Congressperson Oscar Nájera had been previously implicated under the United States’ Magnitsky Act, and the United Kingdom recently implicated Nájera under an international sanctioning mechanism similar to the Magnitsky Act, “due to his participation in significant acts of corruption.”
According to the Proceso Digital media outlet, “Oscar Ramón Nájera used his office to facilitate bribes to other public officials who collaborated with Los Cachiros, a major drug trafficking organization. This type of conduct seriously undermines the rule of law and confidence in Honduras’ public institutions. The sanctions include an asset freeze and travel ban, per a post on the UK’s official website.”
Contracorriente first reported on Congressperson Nájera’s suspicious activities in 2017. By then, he had been in office for 27 years. In the 2021 primary elections, he received the second most votes in the department of Colón. He is running for his ninth term in the National Congress, which he has turned into his personal fiefdom. This National Party congressperson has emerged unscathed from allegations of links to drug trafficking, and leads important legislative efforts like the commission to institute a law on free and informed prior consultation.
Read our 2017 report on Oscar Najera here (in Spanish).
The other congressional representatives named in the report have been previously investigated by the now-defunct MACCIH, shut down in 2019 by the National Congress. Contracorriente’s Vienna Herrera reported that these legislators pocketed US$83,333 from the Office of the President, US$125,000 from the National Congress, and US$666,000 from the Ministry of Finance in less than two months through money transfers to a Banco PROMERICA account belonging to the Green Planet Association (Asociación Planeta Verde), a sham non-governmental organization (NGO). According to the Public Prosecutor’s Office, these funds were subsequently transferred to the personal accounts of the legislators and their alternates, as well as to relatives and third parties. The use of a sham NGO like Green Planet is similar to the Pandora Case, in which more than US$11.7 million embezzled from the Ministry of Agriculture and Livestock was channeled through NGOs to finance Liberal Party and National Party political campaigns and to pay off favors.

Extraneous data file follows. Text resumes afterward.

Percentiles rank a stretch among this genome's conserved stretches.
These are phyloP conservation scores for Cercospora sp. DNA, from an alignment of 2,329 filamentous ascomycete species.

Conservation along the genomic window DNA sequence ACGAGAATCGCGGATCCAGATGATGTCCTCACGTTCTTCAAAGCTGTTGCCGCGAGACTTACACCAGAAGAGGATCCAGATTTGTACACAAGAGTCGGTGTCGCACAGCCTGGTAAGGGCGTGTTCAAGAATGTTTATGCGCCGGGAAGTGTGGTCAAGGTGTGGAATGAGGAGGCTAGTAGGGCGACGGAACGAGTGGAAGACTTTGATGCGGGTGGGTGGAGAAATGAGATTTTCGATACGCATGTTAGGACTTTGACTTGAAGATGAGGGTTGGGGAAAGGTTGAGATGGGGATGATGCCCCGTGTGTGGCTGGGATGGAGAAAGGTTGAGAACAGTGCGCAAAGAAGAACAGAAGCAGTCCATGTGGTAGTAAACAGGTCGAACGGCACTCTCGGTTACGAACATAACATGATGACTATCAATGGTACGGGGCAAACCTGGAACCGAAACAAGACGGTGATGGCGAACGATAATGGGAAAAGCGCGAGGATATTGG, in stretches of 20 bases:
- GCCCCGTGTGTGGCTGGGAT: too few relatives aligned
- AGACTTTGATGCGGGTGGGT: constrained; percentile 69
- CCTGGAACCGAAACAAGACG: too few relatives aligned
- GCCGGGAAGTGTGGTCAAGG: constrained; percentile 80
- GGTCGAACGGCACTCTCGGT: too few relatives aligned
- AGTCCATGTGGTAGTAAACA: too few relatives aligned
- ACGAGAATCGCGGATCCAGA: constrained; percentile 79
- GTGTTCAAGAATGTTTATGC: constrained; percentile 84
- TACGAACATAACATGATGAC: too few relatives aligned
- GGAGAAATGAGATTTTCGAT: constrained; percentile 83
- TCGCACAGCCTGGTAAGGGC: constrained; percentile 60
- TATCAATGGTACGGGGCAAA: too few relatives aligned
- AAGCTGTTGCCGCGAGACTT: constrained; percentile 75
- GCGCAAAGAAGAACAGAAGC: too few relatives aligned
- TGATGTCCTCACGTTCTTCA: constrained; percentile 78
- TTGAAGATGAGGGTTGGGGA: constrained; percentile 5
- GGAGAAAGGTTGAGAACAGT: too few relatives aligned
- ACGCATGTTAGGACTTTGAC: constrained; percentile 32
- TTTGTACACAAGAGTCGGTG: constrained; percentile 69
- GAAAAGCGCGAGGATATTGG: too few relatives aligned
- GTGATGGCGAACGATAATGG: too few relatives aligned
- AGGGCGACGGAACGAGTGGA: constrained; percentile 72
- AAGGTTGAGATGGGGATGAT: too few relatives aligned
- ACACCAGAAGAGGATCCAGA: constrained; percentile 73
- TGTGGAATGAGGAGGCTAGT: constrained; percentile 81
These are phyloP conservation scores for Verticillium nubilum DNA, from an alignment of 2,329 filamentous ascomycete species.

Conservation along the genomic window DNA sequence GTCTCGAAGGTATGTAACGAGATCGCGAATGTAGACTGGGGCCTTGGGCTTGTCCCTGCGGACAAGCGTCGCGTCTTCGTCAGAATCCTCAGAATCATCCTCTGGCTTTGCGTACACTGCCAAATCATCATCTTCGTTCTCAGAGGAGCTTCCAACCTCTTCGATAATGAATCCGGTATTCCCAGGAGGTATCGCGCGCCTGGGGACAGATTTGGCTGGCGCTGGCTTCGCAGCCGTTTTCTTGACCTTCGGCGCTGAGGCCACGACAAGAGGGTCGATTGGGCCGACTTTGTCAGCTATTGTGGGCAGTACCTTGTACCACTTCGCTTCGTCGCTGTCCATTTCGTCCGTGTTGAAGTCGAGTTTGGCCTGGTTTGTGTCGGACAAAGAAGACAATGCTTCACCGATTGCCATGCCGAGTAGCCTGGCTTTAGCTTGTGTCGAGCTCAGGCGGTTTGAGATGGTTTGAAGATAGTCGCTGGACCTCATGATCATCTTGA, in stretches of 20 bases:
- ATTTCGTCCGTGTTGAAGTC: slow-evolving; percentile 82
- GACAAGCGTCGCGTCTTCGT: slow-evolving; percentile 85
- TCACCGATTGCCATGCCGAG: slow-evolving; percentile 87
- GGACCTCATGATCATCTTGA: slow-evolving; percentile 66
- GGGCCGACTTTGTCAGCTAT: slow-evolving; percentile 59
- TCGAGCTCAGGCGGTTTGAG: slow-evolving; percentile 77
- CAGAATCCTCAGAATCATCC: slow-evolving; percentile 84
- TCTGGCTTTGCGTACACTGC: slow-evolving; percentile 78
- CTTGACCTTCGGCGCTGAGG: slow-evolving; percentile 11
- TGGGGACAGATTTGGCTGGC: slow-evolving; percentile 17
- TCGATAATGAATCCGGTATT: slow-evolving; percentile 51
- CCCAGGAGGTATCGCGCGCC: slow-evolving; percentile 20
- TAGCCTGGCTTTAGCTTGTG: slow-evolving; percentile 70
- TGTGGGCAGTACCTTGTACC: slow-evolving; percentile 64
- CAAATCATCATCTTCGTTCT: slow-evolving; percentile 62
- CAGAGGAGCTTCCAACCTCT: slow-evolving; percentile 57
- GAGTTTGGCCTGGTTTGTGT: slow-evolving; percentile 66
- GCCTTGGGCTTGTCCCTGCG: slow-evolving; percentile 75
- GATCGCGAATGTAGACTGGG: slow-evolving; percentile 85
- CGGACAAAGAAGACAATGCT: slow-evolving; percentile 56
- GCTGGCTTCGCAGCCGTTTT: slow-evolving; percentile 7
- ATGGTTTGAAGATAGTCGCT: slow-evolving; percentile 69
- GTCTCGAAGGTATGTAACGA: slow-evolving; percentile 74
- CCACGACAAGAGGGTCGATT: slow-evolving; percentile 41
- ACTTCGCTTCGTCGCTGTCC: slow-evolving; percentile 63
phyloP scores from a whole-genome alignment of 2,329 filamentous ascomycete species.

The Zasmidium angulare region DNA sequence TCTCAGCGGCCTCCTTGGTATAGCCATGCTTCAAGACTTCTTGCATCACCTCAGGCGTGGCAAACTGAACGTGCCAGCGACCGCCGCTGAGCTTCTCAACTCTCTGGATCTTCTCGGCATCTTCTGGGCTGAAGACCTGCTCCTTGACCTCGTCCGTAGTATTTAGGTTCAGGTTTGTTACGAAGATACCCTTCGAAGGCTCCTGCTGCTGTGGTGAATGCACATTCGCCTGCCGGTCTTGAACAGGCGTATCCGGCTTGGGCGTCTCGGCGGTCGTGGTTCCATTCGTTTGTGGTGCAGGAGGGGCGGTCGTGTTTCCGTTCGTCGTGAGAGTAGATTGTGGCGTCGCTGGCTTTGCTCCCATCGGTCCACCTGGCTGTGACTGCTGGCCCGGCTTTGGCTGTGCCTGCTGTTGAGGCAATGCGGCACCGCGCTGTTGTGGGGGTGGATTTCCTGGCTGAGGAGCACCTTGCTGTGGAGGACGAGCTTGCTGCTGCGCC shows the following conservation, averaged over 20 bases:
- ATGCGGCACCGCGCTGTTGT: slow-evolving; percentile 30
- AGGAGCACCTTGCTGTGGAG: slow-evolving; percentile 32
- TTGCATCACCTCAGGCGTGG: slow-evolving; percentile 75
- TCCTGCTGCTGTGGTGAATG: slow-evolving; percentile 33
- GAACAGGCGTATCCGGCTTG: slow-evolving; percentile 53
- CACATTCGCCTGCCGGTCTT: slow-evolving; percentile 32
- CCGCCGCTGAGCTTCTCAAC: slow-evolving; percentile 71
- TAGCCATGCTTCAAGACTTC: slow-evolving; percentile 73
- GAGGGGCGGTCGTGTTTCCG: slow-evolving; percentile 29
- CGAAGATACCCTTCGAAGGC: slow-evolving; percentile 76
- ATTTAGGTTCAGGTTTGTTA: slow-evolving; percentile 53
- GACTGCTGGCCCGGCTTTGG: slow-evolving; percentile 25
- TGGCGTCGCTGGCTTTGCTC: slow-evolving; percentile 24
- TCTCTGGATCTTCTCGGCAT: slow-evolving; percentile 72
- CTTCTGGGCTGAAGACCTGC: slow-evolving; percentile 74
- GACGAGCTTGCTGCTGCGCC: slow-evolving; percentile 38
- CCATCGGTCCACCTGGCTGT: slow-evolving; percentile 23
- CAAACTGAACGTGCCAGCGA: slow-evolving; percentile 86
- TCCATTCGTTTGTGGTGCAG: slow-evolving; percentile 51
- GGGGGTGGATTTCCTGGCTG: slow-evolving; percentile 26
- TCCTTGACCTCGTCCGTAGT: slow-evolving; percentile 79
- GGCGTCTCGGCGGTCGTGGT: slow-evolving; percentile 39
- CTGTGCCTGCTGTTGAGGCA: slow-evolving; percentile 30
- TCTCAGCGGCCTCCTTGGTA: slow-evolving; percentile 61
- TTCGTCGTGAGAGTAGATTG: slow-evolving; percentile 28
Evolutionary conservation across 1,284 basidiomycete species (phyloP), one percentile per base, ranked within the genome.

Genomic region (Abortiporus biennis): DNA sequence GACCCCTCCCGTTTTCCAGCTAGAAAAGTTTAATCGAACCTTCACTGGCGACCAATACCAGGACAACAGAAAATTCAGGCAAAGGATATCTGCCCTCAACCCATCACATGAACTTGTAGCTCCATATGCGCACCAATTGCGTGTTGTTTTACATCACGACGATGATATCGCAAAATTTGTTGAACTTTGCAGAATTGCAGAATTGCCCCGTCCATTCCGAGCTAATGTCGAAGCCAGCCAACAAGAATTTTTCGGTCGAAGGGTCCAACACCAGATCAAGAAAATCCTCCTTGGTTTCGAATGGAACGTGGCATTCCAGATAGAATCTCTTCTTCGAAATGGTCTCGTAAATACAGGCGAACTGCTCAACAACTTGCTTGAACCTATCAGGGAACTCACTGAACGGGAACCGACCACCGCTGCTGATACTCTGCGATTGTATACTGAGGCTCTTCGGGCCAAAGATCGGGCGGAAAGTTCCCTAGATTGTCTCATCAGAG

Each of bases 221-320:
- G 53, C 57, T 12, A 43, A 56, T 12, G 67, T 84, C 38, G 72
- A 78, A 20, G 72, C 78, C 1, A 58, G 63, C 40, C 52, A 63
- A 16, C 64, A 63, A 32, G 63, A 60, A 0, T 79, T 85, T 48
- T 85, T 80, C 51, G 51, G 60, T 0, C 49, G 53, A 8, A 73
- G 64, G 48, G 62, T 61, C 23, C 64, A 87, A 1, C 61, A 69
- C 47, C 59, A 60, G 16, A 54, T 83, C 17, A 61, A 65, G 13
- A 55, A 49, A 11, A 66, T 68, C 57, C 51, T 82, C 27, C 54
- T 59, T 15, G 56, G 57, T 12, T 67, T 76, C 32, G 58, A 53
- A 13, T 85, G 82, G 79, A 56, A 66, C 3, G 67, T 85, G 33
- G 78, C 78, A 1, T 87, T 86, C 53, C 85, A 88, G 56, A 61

Congressperson Gladys Aurora López has also been implicated in a conflict over dams built by her husband, Arnold Castro, in indigenous territories without the required community consultations. She received the most votes in the primary elections for the department of La Paz, which virtually guarantees her reelection in the November 2021 general elections. Welsy Vásquez is running for reelection in the department of Cortés, but failed to win enough votes to secure her reelection in November and could lose the benefits of government impunity.
Two congressional representatives for the department of Lempira, Gustavo Alberto Pérez and Juan Carlos Valenzuela, are not contending for reelection this year, while Milton Jesús Puerto, a representative from the department of Yoro will compete in the general elections after having won the second-most votes in his department during the primaries.
On August 4, 2020, the Honduran Supreme Court of Justice issued a decision dismissing charges against those implicated in the MACCIH Arca Abierta case, including Juan Carlos Valenzuela, Gladys Aurora López, Welsy Vásquez, Milton Puerto and Gustavo Pérez.
After the United Kingdom sanctioned Óscar Nájera, he made a statement on April 28 publicly challenging “the United Nations, human rights and the entire world.” He claimed that all the accusations against him were false and despicable lies. “I submit myself to divine and earthly justice. I am an impeccably honest man who has worked in food production for more than 50 years,” said Nájera, according to the Once Noticias website.
In Honduras, all of these representatives were cleared of the MACCIH charges and are not currently facing any corruption charges.